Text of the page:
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Little Terns

The Little Tern (Sterna albifrons subsp sinensis) is the smallest of Australia's terns with a wingspan of only 45-55 centimetres and a total weight of 50 grammes.

The current Australian distribution of the Little Tern is from the Gulf of Carpentaria to Corner Inlet in Victoria and into north eastern Tasmania.  

The Little Tern is listed as an Endangered Species under the Environmental Protection and Biodiversity Conservation Act. 

Breeding colonies are located on beaches, sand spits and sand islands near rivers, creeks and coastal lakes. Many of them located near the mouths of estuaries.  Historically, Little Terns were recorded at 70 separate breeding colonies in NSW, but today only 15 identified sites exist in NSW, including Sawtell (Bongil Bongil National Park), Hearnes Lake and Red Rock.

Little Tern nests are a simple scrape in the ground, sometimes lined with feathers and eggshells. The highly exposed hatchlings are very susceptible to predators from both introduced and native species, as well as disturbance from human activities.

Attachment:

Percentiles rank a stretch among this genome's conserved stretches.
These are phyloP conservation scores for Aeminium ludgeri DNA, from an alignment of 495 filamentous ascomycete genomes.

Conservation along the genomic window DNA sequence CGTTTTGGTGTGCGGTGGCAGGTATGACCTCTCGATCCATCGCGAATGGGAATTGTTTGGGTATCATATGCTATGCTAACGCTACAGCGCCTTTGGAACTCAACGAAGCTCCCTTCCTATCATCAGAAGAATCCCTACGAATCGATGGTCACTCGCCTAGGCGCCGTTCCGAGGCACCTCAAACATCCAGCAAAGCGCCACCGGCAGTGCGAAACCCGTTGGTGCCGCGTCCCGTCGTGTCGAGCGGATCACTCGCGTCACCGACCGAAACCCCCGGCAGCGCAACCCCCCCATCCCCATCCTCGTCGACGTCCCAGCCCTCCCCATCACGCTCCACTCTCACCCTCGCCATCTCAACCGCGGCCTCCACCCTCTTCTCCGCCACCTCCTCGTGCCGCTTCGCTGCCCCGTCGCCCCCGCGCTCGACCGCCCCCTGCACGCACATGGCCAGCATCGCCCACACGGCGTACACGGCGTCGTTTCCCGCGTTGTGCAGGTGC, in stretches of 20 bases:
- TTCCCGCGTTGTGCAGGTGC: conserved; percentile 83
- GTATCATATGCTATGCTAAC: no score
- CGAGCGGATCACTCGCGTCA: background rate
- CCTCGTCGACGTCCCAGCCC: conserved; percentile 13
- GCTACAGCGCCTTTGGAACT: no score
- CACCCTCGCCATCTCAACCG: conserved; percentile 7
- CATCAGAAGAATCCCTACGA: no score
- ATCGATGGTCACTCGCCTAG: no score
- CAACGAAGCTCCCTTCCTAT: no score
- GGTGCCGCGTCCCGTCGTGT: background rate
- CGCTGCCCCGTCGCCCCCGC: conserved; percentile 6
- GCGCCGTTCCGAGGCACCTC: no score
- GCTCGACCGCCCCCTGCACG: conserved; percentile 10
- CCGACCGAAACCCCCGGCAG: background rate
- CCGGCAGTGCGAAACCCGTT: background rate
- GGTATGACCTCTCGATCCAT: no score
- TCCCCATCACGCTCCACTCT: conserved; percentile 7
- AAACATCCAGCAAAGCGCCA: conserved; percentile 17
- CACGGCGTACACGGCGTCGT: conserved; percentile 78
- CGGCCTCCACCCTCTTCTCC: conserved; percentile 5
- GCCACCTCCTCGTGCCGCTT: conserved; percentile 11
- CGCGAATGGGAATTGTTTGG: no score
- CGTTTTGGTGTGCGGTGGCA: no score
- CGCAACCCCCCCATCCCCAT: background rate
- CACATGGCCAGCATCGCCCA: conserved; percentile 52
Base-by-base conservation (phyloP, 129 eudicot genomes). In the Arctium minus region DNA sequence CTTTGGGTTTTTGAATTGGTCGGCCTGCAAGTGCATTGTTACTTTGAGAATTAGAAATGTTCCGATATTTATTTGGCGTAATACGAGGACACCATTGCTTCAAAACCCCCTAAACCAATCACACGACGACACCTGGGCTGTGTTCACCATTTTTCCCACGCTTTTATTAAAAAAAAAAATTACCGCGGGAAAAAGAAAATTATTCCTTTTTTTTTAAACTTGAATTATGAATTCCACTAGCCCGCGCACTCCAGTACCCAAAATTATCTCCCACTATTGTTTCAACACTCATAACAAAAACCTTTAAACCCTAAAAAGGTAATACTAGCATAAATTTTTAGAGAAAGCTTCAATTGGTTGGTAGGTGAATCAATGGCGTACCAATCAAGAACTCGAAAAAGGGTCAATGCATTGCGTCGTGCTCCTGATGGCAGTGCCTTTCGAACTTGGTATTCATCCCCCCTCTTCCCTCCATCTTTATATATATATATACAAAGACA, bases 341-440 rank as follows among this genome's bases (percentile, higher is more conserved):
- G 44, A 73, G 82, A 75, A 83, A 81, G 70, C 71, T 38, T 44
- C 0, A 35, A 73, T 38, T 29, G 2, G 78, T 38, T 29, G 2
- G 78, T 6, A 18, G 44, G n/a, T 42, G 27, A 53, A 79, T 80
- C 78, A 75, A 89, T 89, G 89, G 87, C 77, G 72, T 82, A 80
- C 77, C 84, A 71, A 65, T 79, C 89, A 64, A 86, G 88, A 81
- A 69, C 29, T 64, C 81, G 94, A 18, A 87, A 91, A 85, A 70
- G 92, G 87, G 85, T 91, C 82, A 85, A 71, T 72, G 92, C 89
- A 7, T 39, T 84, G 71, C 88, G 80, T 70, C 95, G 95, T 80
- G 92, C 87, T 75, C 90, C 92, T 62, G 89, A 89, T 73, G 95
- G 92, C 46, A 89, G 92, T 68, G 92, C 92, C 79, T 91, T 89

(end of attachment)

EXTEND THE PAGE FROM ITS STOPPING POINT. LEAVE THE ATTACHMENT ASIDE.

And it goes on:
Protecting Little Terns Council and the National Parks and Wildlife Services (NPWS) run a Recovery Programme that aims to protect and nurture Little Terns in the local area by protecting breeding areas, including areas at Hearnes Lake Beach and Sawtell.

In Spring, the breeding areas are fenced off and people are discouraged from entering the areas.

How you can help

The Recovery Programme relies on a volunteers for its success. If you would like to be part of this programme contact:

Sawtell                     Ranger Martin Smith NPWS Coffs Harbour ph 6652 0907
Hearnes Lake         Ranger David Nalder NPWS Coffs Harbour ph 6652 0928
Nambucca               Ranger Greg Wallace NPWS Coffs Harbour ph 6652 0906